Throughout his life, as both and Anglican clergyman and a Catholic, St. John Henry Newman was a model for holiness in the modern era. It can be overwhelming to confront the wounds and sins in our world and hearts, but Newman’s sermon “The State of Salvation,” composed around 1840, offers encouragement that, in Christ, the Christian is actually made holy, not merely declared to be so.
First, Newman draws upon Ephesians 4:24 to reflect on how we are “new men” in Christ, a phrase he no doubt relished. Newman’s “new man” is truly righteous, truly holy, because he is made new by God in baptism. The Christian truly is a “new creation,” lives in a “new world.” Newman cites copiously from the New Testament to show the unambiguous way in which the Christian is utterly different than his native, natural state by virtue of adoption into Christ, more different from his natural state than an animal is different from a human, an utterly “new creature” in Christ. As a foundation for holiness, we can trust that we are indeed new creations in the new world of Christ’s Kingdom.
Second, living the baptized life, we can be sure that we have the power in Christ to quite simply stop sinning. To live in a “state of salvation” is not merely going to heaven; it is a state here and now in this life. According to Newman, many presume that mere faith blots out all sin, “that faith, if they have it, blots out their sins as fast as they commit them.” This is, quite simply, unbiblical. The Scriptures plainly portray that salvation “is a state in which power is given us,” by the grace of Christ, “to act rightly, and therefore punishment falls on us if we act wrongly.”
Newman comments on the life of Christ, who heals and forgives people “that they might not sin again.” He refers to Christ’s parables, in which there clearly are those who “continue in God’s favor, and those who lose it.” And he cites heavily from the New Testament authors, especially 1 John, to show that “Whoever is born of God sins not” (1 John v. 18). The evidence abounds to any attentive reader of the Scriptures: “there is no such person under the Gospel as a ‘justified sinner,’ only sinners and ‘justified saints.’ The Christian is one who “has ceased to be a sinner,” who shares in a glorious, heavenly communion; but those who persist in “willful sin” are those who leave the Christian path, who are “thrown out of grace.” The Bible’s portrait of a Christian is that of one who persists in the righteousness given by Christ; if we fall into sin, we might slip into the “skirts of the kingdom,” but always have recourse to God’s mercy, and can turn our gaze heavenward again, lest we fall further back into the lost darkness of the world. We must always be careful to stay on the progressive path of holiness.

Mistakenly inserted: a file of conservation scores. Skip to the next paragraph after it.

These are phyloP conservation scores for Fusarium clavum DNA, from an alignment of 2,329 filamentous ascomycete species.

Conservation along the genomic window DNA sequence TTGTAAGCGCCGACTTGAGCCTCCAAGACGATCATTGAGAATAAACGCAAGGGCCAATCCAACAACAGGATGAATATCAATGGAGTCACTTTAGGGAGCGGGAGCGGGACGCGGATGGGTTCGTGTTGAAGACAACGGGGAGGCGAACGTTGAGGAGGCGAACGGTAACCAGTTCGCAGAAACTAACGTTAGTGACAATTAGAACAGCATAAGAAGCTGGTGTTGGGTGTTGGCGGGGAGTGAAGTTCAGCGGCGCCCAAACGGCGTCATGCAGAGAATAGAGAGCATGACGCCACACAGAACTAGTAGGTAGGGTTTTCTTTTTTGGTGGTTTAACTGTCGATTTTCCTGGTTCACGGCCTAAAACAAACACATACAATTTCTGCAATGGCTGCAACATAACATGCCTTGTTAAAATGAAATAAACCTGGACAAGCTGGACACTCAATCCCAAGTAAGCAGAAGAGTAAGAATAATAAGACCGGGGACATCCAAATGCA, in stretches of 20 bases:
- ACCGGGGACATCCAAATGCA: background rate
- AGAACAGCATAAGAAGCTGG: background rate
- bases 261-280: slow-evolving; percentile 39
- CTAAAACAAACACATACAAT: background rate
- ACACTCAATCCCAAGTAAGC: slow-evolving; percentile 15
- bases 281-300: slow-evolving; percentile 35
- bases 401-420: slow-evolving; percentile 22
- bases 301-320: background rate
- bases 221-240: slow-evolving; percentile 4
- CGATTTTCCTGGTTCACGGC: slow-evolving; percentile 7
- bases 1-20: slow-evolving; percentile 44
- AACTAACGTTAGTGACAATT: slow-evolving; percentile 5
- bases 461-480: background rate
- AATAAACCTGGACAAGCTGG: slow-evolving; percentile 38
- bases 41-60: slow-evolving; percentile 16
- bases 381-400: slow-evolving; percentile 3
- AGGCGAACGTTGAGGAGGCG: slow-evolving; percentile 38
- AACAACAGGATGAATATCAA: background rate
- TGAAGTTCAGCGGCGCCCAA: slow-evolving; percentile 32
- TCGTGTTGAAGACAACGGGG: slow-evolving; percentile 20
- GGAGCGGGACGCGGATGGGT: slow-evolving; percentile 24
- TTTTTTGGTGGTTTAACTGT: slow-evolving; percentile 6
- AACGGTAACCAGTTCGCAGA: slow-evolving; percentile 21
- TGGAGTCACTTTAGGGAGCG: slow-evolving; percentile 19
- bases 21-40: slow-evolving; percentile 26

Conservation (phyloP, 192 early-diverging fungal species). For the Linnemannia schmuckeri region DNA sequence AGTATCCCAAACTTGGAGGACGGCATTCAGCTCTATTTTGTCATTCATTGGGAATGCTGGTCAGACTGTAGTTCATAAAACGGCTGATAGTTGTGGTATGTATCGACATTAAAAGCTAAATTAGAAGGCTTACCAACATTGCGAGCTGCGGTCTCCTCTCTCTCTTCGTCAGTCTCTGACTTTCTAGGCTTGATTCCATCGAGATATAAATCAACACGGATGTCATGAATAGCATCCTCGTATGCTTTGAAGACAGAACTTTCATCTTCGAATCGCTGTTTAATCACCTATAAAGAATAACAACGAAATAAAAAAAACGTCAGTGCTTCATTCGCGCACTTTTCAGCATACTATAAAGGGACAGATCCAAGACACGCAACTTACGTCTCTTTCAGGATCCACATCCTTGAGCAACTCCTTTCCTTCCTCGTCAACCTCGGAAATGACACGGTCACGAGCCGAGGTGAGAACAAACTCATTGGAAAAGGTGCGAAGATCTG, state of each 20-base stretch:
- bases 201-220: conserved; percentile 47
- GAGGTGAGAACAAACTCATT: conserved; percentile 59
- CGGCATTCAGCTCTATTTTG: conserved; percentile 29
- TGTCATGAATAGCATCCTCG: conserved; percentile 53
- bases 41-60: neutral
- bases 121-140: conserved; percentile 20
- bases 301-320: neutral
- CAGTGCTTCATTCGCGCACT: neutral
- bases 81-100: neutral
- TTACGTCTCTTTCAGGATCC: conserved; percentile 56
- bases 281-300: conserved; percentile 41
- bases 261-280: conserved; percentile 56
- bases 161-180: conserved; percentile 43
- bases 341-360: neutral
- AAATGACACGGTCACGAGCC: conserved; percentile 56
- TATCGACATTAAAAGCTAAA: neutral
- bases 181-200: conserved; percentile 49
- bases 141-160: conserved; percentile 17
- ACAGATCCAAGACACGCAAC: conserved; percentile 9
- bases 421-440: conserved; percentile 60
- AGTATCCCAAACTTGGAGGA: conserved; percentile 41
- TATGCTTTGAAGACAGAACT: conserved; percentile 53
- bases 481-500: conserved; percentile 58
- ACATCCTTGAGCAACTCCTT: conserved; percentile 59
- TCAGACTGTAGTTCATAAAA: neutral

But this does not mean that we merely avoid sin; the exciting adventure of holiness is, in Christ, to do good. To serve the world about us, to serve God and to serve our Church, requires simply that we abide in God’s merciful presence, listen to the promptings of the Holy Spirit, and continually deepen our knowledge of Him through prayer and study. This does not mean that all need to be theologians; rather, Newman thinks that in a world of doubt and uncertainty, “any child, well instructed in the catechism, is, without intending it, a real missioner.”
To know the faith is already to be on mission for the faith, in small and humble ways. Truly made sons of the Father, truly made righteous and holy, the Christian ever mindful of God and deepening in the knowledge of Him is a missionary, an evangelist, an apostolic messenger with good news of healing for the wounds of the world. Newman was a master at diagnosing the wounds of our time, and invites us to consider the power we have in Christ to heal them.